I also added a weekly peace vigil and a clandestine bomber, even before getting to the university president and his conniving wife. I’m still not sure which one is more of a vampire.

Now that the entire Hippie Trails series has been recast into a Freakin’ Free Spirits cycle, I’m quite happy that the books form a more coherent whole. Being away from the newsroom for the past several years has allowed me to look more closely at the fictional scene I create. The journalist would see mostly action but not much of the characters’ differing psychologies. Just the facts, ma’am. This time around, I’m hooked on their quirks – especially their irrational feelings.

And as for the dreaded editorializing? Not me, oh no. But Cassia’s presence freely unleashes an opinionated viewpoint that I find most refreshing. That daughter can have quite a tongue.

LETTING THE POET SPEAK FOR HIMSELF

I had long been perplexed why my modern American poetry class in the late ’60s had spent so much time on Edwin Arlington Robinson, especially since we never got up to more pressing figures like Kenneth Rexroth, Lawrence Ferlinghetti, Allen Ginsberg, or Gary Snyder.

I made a jab at this plaint in my Daffodil Sunrise novel, where our budding photographer was panicking while typing away on his take on Robinson.

More recently, when reworking that manuscript into Daffodil Uprising, I found myself running with the poet more fully.

For one thing, I had to admit he was more contemporary than I’d allowed back in college. His lines and insights are clean, prescient of new approaches, even snippy.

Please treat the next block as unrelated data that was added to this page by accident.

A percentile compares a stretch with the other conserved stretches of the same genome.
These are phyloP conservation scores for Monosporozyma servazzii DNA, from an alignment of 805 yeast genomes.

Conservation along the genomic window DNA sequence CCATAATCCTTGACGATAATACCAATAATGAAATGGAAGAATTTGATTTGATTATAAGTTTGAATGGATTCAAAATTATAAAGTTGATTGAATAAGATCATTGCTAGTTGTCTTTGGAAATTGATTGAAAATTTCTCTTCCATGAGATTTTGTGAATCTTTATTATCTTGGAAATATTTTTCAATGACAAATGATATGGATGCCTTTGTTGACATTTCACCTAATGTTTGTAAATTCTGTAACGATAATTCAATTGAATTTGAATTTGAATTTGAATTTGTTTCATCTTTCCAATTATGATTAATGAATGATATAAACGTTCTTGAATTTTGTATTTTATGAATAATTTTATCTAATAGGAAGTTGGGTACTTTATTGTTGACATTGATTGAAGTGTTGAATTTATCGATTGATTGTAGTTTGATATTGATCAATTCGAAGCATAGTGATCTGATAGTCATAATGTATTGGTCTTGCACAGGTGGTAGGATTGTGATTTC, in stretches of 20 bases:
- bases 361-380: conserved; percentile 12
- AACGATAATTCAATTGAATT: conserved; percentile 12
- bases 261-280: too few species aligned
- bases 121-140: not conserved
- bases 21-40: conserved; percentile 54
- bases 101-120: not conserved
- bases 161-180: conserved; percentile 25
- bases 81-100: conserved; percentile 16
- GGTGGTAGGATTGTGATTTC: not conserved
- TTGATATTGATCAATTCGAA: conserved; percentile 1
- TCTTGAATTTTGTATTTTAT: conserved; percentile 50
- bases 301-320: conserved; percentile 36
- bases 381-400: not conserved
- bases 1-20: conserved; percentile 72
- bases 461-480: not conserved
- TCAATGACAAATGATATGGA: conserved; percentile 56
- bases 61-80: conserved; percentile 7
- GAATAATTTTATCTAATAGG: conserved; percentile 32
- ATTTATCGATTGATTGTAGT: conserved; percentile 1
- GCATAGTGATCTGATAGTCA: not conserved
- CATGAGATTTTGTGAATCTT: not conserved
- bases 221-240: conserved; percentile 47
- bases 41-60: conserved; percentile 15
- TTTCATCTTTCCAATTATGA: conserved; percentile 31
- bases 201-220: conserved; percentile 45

For another, he could be bitter, sarcastic, depressed – as were many beats and budding hippies.

Edwin Arlington Robinson. I still think he looks like a proto-hippie.

His parents themselves weren’t that far from bohemian, either. His mother couldn’t even come up with a name for him, after all, and that fell to a circle of “summer people” visiting Maine. They put names in a hat or whatever and the slip of paper that came up was Edwin. The woman was from Arlington, Massachusetts. Bingo. We have a middle name.

His eldest brother went from being a successful businessman to bankrupt and alcoholic to die in poverty with tuberculosis.

His other brother, a physician, became addicted to morphine and died of what might have been an intentional overdose.

Living the past 31 years in northern New England, I’m now familiar with the culture Robinson grew up within. Gardiner, Maine, is a few hours up the road from us. I have friends whose roots are there.

Without giving a spoiler, let me say Robinson is now an active figure in the new novel. He infuses some wonderful, if sardonic, perspectives to the younger generation, and becomes a foil for similar spirits from the Edwardian past that sway the photographer’s girlfriend, too.

Would he talk this way, though? Who knows.

By now we’re dealing with fantasy, anyway, and that’s so unlike the concrete details of his verse. Again, we’ll excuse ourselves with poetic license.